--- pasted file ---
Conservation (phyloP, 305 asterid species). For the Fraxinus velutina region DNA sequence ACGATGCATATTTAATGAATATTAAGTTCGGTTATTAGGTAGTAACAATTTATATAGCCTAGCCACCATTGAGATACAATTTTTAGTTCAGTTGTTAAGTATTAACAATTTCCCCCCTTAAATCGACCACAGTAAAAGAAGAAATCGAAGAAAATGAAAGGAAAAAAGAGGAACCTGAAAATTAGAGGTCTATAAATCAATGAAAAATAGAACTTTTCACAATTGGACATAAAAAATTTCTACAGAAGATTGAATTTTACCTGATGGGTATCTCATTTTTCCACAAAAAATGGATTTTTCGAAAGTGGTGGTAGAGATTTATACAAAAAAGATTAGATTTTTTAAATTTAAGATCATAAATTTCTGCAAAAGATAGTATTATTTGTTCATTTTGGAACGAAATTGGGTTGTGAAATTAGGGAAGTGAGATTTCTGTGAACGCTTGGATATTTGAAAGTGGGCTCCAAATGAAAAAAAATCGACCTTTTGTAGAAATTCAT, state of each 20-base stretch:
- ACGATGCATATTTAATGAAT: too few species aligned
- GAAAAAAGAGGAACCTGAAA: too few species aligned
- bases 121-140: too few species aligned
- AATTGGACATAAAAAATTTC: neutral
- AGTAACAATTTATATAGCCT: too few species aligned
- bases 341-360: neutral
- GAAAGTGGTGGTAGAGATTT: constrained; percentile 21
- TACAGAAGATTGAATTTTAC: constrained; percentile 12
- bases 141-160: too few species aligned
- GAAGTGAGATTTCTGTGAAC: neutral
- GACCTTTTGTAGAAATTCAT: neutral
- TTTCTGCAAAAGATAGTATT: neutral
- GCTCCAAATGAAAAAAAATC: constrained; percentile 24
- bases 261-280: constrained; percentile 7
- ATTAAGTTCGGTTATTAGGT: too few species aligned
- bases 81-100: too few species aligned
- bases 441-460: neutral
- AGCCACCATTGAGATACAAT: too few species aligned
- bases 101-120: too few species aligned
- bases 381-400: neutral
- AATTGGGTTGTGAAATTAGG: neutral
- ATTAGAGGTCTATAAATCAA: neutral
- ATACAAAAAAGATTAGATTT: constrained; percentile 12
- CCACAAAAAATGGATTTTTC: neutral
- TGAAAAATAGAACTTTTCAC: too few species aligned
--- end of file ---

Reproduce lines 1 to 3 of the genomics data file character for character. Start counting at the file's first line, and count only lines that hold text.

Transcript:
Conservation (phyloP, 305 asterid species). For the Fraxinus velutina region DNA sequence ACGATGCATATTTAATGAATATTAAGTTCGGTTATTAGGTAGTAACAATTTATATAGCCTAGCCACCATTGAGATACAATTTTTAGTTCAGTTGTTAAGTATTAACAATTTCCCCCCTTAAATCGACCACAGTAAAAGAAGAAATCGAAGAAAATGAAAGGAAAAAAGAGGAACCTGAAAATTAGAGGTCTATAAATCAATGAAAAATAGAACTTTTCACAATTGGACATAAAAAATTTCTACAGAAGATTGAATTTTACCTGATGGGTATCTCATTTTTCCACAAAAAATGGATTTTTCGAAAGTGGTGGTAGAGATTTATACAAAAAAGATTAGATTTTTTAAATTTAAGATCATAAATTTCTGCAAAAGATAGTATTATTTGTTCATTTTGGAACGAAATTGGGTTGTGAAATTAGGGAAGTGAGATTTCTGTGAACGCTTGGATATTTGAAAGTGGGCTCCAAATGAAAAAAAATCGACCTTTTGTAGAAATTCAT, state of each 20-base stretch:
- ACGATGCATATTTAATGAAT: too few species aligned
- GAAAAAAGAGGAACCTGAAA: too few species aligned